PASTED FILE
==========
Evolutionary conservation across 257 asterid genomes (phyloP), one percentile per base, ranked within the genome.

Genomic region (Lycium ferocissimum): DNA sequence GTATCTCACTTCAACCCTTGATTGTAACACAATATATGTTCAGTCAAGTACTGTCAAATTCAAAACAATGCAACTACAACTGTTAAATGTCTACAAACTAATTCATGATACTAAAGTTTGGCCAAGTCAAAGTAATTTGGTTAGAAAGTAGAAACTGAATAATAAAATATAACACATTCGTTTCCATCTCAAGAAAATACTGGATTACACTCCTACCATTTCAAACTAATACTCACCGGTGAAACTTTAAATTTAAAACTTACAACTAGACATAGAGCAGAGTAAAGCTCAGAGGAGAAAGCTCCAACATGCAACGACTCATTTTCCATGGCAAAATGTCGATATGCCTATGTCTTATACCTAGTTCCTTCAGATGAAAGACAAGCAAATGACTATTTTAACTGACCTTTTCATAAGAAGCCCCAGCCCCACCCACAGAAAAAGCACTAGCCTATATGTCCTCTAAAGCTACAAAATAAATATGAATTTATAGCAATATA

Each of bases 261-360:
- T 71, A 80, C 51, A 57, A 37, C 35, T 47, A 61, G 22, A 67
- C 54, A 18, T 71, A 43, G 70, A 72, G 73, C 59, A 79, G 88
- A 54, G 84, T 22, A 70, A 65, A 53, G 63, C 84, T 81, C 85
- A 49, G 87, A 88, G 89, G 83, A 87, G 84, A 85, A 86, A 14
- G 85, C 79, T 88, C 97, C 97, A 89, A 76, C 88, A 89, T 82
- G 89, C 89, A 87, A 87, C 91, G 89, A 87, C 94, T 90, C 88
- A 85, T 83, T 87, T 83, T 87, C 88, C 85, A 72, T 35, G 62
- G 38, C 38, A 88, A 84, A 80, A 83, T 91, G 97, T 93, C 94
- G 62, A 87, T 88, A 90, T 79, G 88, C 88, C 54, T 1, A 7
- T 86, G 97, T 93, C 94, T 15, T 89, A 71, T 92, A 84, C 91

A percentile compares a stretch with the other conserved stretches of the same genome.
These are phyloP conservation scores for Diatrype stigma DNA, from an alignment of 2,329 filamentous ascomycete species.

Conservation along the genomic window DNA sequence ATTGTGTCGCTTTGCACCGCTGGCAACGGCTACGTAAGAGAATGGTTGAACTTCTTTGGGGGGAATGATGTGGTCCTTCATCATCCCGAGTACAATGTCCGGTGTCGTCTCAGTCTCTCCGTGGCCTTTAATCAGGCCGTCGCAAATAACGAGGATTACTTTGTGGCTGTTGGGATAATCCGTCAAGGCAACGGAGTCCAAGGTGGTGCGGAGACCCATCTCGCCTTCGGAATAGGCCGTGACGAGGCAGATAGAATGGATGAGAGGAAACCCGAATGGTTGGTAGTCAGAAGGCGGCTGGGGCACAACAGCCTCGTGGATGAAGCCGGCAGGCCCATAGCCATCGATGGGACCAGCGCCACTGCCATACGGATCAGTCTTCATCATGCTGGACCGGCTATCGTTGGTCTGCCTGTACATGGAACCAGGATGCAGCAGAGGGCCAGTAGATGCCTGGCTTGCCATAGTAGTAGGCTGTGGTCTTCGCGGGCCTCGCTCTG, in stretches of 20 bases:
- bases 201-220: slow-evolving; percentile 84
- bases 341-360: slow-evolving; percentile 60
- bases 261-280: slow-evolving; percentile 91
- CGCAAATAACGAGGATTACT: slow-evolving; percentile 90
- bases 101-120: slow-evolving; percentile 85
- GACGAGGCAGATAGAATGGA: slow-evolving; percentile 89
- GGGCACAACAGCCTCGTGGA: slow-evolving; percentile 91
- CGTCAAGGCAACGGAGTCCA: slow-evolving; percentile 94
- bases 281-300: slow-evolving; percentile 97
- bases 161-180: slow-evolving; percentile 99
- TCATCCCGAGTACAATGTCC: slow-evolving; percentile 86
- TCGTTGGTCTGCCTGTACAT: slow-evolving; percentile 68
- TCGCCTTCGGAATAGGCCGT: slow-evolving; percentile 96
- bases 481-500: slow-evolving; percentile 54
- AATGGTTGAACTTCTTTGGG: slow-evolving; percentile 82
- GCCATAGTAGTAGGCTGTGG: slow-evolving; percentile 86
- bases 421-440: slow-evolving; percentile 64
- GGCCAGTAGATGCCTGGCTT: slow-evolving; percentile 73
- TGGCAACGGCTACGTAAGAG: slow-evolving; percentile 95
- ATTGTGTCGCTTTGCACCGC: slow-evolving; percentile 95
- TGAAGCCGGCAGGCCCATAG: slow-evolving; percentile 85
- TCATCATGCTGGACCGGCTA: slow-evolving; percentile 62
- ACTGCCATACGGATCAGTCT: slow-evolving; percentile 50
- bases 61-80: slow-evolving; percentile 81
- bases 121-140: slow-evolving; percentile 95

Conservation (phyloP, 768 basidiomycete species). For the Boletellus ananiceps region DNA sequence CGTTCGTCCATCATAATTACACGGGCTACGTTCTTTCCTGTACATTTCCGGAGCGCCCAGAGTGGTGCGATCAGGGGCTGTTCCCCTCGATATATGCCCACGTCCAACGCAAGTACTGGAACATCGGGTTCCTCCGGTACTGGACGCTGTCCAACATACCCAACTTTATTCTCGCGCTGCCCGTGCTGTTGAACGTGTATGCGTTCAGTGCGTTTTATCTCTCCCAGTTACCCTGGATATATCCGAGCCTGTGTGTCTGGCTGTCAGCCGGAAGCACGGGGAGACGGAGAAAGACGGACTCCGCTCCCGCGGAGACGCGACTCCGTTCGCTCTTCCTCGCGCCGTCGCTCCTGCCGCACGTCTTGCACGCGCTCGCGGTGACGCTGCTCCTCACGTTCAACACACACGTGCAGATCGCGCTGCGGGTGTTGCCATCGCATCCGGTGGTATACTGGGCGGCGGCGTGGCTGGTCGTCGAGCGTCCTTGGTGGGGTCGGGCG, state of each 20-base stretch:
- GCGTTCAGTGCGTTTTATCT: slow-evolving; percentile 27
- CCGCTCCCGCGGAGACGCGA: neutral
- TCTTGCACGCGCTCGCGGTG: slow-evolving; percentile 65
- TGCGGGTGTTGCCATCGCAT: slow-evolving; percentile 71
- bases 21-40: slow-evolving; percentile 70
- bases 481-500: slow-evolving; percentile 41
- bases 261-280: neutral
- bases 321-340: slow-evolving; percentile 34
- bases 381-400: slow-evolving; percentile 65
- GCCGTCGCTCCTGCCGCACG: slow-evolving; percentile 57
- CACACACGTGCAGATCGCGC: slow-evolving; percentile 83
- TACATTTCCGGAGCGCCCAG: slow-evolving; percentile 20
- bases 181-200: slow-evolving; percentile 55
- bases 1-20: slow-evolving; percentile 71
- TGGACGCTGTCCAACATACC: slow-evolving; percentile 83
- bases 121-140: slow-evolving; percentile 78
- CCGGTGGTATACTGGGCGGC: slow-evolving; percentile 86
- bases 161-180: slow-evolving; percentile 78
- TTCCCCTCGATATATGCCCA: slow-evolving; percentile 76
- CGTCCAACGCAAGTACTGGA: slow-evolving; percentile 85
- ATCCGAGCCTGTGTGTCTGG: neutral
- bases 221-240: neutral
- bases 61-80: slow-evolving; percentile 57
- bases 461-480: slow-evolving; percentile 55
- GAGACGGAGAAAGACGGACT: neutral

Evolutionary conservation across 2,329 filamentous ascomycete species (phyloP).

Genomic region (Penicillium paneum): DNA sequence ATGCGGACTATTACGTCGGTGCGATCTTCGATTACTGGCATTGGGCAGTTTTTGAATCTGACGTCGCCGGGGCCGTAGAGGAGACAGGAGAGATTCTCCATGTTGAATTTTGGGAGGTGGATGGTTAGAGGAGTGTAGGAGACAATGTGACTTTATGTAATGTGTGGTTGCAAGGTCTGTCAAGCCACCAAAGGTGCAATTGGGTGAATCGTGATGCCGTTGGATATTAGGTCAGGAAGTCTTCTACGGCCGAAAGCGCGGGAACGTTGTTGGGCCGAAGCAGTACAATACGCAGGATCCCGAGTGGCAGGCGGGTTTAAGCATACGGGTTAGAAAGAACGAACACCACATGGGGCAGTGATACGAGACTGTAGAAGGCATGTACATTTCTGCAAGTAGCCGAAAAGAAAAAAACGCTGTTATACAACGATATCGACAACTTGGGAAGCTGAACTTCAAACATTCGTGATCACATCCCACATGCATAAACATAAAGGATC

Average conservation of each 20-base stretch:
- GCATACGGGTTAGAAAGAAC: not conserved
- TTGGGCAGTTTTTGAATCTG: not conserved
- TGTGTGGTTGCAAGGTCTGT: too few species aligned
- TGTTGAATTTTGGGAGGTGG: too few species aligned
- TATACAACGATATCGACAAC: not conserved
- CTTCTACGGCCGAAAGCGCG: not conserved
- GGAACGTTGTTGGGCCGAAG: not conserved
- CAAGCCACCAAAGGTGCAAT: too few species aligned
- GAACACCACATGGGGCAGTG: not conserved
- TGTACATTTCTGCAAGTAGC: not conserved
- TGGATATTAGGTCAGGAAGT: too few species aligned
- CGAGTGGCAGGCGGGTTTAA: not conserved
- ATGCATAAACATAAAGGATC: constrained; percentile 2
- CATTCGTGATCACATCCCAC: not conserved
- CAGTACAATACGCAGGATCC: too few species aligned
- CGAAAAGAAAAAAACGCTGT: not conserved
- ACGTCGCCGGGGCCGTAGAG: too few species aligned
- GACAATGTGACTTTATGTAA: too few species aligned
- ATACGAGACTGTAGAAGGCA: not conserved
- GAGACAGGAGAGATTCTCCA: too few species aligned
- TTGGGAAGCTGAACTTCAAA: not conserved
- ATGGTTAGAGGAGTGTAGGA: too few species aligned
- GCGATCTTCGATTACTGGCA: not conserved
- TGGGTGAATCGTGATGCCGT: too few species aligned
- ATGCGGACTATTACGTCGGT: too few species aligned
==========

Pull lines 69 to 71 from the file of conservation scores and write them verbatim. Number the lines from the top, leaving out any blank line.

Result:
Genomic region (Penicillium paneum): DNA sequence ATGCGGACTATTACGTCGGTGCGATCTTCGATTACTGGCATTGGGCAGTTTTTGAATCTGACGTCGCCGGGGCCGTAGAGGAGACAGGAGAGATTCTCCATGTTGAATTTTGGGAGGTGGATGGTTAGAGGAGTGTAGGAGACAATGTGACTTTATGTAATGTGTGGTTGCAAGGTCTGTCAAGCCACCAAAGGTGCAATTGGGTGAATCGTGATGCCGTTGGATATTAGGTCAGGAAGTCTTCTACGGCCGAAAGCGCGGGAACGTTGTTGGGCCGAAGCAGTACAATACGCAGGATCCCGAGTGGCAGGCGGGTTTAAGCATACGGGTTAGAAAGAACGAACACCACATGGGGCAGTGATACGAGACTGTAGAAGGCATGTACATTTCTGCAAGTAGCCGAAAAGAAAAAAACGCTGTTATACAACGATATCGACAACTTGGGAAGCTGAACTTCAAACATTCGTGATCACATCCCACATGCATAAACATAAAGGATC

Average conservation of each 20-base stretch:
- GCATACGGGTTAGAAAGAAC: not conserved